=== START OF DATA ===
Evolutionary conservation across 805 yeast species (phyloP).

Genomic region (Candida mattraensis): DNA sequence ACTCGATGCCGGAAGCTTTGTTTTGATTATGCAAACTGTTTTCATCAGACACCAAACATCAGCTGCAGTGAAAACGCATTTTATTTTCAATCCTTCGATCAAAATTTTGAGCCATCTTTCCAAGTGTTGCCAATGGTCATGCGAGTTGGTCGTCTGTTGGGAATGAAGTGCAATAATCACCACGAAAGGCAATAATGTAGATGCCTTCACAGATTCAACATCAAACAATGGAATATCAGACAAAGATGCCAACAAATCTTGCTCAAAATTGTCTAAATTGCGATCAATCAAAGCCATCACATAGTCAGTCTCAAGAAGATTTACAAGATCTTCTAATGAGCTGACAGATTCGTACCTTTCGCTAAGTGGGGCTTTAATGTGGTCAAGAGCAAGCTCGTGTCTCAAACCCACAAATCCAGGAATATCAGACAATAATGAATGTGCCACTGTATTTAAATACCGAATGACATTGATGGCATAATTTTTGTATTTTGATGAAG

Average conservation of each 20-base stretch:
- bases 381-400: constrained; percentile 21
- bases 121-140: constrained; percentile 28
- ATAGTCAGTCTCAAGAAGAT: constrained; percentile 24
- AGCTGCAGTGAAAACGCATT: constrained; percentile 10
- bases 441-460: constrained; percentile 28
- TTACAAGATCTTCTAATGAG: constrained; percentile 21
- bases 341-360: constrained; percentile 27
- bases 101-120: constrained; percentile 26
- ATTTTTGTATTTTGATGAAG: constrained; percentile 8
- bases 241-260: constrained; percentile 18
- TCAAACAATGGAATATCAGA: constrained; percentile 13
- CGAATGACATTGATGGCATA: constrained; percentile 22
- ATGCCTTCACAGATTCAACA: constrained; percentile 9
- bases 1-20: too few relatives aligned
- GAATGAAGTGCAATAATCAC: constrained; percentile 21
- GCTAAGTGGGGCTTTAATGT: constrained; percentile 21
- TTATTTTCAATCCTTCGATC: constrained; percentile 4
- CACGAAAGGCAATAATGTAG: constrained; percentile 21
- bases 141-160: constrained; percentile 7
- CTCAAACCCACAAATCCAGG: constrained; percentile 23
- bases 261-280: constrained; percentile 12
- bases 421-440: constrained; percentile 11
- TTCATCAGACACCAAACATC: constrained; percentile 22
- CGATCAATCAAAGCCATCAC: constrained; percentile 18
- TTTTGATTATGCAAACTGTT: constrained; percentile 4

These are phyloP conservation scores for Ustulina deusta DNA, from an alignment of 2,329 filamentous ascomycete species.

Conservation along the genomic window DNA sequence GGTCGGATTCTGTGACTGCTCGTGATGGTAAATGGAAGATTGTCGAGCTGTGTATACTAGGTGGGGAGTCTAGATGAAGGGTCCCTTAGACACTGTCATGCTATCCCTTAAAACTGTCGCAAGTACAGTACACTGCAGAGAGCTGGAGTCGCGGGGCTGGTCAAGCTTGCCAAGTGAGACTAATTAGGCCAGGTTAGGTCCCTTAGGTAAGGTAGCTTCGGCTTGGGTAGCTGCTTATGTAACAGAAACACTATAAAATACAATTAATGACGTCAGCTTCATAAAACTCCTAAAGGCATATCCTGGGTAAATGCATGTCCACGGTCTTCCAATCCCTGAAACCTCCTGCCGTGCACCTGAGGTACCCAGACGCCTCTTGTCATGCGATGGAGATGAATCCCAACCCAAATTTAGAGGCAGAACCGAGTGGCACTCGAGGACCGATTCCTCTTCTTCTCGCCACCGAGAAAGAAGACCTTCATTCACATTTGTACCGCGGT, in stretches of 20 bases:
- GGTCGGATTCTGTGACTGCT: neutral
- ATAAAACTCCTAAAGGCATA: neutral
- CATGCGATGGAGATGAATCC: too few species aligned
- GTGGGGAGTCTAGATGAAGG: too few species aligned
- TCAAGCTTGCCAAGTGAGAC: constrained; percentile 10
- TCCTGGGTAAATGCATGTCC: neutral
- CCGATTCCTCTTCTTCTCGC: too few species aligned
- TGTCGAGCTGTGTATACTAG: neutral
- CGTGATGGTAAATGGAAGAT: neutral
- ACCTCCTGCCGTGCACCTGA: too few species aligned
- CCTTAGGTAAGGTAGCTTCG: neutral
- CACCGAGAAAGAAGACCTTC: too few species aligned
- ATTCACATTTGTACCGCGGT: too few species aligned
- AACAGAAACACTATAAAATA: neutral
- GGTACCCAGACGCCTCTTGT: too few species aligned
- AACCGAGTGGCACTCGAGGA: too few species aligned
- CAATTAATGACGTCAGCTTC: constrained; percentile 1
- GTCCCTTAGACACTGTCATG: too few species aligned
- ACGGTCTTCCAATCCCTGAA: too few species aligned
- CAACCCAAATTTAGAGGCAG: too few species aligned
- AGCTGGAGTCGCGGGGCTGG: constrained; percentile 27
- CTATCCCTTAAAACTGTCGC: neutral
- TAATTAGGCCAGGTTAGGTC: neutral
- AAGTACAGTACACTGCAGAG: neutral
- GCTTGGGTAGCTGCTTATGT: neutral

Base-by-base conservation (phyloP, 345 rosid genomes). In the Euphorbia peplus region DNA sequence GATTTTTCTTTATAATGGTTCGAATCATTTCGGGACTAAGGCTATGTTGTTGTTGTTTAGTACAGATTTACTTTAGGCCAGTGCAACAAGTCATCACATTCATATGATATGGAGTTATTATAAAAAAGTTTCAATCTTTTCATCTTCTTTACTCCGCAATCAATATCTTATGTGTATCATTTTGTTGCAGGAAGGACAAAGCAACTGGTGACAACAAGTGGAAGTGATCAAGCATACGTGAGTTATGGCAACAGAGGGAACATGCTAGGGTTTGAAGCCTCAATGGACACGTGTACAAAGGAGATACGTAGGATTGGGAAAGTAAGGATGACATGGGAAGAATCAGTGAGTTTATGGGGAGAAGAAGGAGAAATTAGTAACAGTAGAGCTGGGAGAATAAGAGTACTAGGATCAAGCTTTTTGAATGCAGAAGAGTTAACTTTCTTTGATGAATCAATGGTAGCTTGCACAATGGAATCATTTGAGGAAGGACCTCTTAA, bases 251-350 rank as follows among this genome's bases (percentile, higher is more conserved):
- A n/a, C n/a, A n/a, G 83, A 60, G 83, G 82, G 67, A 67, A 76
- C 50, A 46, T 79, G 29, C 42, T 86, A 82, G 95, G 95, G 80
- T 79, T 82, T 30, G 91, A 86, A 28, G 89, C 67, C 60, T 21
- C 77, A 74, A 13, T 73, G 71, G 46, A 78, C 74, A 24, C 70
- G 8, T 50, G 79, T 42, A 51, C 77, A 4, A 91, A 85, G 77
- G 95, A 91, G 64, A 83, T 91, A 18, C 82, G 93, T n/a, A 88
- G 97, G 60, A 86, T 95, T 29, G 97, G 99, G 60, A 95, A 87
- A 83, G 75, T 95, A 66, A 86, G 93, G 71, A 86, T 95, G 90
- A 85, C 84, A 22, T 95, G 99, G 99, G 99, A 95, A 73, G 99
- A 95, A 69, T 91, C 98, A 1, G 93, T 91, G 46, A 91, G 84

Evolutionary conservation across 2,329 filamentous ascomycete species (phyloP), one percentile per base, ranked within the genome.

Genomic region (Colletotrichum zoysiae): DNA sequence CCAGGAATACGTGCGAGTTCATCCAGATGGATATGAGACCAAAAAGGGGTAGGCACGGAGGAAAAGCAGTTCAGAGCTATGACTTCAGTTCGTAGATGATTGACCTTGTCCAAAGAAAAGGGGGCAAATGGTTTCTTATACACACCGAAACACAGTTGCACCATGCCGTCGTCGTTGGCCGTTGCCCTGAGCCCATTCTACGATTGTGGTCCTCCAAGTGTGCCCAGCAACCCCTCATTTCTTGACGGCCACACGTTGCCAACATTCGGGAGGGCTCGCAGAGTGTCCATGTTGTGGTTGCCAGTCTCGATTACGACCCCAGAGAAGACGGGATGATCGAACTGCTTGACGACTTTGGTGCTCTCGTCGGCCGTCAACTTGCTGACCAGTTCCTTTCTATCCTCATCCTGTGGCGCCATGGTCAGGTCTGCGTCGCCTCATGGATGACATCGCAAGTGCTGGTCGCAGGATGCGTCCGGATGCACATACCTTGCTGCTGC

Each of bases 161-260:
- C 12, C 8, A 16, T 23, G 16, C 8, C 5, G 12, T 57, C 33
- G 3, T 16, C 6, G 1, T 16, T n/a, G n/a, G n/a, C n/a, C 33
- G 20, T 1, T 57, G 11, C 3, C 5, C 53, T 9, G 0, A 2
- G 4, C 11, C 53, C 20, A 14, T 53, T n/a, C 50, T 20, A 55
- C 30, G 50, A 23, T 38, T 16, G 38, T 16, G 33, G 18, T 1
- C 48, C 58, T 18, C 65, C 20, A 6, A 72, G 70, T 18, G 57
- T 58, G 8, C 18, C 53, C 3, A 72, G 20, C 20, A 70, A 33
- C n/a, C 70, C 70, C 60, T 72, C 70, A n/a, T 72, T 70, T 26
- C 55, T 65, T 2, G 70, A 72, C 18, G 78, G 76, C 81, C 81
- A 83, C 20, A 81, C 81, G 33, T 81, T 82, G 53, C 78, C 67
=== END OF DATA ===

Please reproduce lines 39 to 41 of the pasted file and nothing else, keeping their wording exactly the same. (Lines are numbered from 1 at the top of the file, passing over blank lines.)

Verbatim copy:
- CGTGATGGTAAATGGAAGAT: neutral
- ACCTCCTGCCGTGCACCTGA: too few species aligned
- CCTTAGGTAAGGTAGCTTCG: neutral